The role of academic literacy in post-graduate hospitality education
This project sought to investigate students', hospitality educators' and industry practitioners' perceptions of the role of academic literacy in post-graduate hospitality education. The report discusses tensions between their perceptions, and provides suggestions on how the academic community might address these tensions.
Date - March 2011
Staff and students in the School of Hospitality and Tourism at AUT, and practitioners working in a number of hotels in Auckland, participated in a project investigating the role of academic literacy in postgraduate hospitality study. The project investigated stakeholders’ perceptions as to what they regarded as appropriate standards of literacy and how challenges in this area could be addressed. First language speakers of English (L1) were over- represented in the student cohort, yet even among this group it was apparent that academic writing was problematic. As well as linguistic and structuring difficulties, it appeared that the educational practices many had experienced in their undergraduate studies had not equipped them to communicate effectively in writing at this level.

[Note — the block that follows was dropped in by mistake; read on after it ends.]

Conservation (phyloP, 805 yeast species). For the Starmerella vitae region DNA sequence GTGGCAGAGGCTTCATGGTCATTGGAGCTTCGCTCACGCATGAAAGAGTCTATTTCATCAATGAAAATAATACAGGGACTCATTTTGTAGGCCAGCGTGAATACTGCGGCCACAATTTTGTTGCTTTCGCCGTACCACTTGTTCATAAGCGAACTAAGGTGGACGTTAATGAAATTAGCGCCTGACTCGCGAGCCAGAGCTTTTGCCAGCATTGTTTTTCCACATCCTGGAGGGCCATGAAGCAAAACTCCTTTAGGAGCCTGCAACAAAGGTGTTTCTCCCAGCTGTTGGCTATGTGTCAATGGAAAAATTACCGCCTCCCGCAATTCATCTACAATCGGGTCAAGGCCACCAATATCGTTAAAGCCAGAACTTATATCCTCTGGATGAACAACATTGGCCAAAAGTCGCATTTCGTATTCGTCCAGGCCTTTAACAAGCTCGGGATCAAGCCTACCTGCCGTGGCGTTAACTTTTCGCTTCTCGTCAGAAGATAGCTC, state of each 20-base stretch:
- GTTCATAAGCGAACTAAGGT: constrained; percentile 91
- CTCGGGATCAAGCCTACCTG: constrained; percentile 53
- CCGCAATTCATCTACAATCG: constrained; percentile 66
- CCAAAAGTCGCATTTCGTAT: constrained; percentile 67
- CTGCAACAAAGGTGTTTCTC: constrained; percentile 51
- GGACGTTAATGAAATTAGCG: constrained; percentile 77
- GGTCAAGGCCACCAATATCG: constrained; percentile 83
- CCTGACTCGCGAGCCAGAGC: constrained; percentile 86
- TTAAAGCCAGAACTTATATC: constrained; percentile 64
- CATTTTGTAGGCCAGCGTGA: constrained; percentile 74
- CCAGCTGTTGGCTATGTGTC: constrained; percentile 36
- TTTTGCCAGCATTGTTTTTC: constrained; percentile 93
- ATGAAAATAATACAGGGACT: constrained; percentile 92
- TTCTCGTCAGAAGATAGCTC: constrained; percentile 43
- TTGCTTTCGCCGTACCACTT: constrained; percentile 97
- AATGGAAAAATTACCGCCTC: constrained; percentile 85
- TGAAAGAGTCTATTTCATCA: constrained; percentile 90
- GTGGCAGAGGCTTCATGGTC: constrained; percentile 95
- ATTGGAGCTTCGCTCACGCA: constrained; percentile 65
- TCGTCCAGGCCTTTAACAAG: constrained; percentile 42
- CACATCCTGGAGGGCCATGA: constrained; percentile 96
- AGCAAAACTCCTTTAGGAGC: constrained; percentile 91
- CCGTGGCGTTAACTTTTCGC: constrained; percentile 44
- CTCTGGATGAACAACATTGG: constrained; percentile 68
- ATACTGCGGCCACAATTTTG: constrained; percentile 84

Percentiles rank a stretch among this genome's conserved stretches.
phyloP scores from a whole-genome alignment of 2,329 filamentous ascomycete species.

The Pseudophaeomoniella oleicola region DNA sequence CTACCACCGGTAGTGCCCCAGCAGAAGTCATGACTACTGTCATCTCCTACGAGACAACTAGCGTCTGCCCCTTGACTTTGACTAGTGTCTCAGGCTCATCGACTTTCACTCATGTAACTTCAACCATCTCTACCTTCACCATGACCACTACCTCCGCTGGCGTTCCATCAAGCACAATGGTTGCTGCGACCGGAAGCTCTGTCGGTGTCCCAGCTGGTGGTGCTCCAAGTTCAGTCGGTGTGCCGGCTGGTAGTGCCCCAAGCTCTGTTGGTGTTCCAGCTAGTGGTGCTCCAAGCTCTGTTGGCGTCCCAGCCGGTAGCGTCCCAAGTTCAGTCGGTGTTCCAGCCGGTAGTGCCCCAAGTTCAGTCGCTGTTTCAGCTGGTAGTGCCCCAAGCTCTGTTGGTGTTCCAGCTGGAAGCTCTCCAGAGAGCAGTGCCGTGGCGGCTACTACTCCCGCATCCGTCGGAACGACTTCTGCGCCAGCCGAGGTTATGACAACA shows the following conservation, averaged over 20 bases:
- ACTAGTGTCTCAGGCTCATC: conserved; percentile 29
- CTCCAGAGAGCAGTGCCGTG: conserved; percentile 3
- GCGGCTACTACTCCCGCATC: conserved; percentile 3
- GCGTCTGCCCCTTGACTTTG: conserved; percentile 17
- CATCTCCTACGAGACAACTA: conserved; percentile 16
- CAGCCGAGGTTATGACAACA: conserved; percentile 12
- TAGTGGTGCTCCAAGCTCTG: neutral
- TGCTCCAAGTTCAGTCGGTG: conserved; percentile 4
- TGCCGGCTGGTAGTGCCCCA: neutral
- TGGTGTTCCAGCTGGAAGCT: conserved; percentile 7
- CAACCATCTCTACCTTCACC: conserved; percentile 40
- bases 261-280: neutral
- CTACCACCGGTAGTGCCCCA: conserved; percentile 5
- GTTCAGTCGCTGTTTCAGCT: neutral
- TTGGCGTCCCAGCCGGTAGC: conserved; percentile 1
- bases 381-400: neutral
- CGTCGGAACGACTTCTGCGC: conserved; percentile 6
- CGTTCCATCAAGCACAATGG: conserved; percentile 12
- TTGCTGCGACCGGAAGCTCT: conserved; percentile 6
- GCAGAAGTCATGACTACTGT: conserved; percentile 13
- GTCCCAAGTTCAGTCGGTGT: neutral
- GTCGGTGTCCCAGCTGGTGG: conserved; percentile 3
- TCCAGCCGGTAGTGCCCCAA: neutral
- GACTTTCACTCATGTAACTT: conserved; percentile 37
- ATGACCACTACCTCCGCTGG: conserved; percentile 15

Lecturers were concerned about the lowly status accorded to Hospitality in the academic world. It was a matter of concern that hospitality students, particularly at postgraduate level, be judged as the equal of their peers in other fields. While they shared a concern about students’ ability to write effectively they were divided as to how the competing discourses of the academy and the industry should be managed.
The practitioners were concerned that hospitality education at university level was not sufficiently practical. They did not feel that students’ ability to write effectively was a major concern although they did want graduates to produce clear, succinct texts.
In this research suggestions have been made as to how these tensions might be addressed by the academic community. These include acknowledging the changing face of tertiary education and considering a more flexible approach to student writing; providing embedded discipline-specific academic literacy support utilising a team teaching approach with an EAP (English for academic purposes) practitioner; pursuing various feedback options on draft writing and acknowledging that writing skills are a ‘work in progress’.
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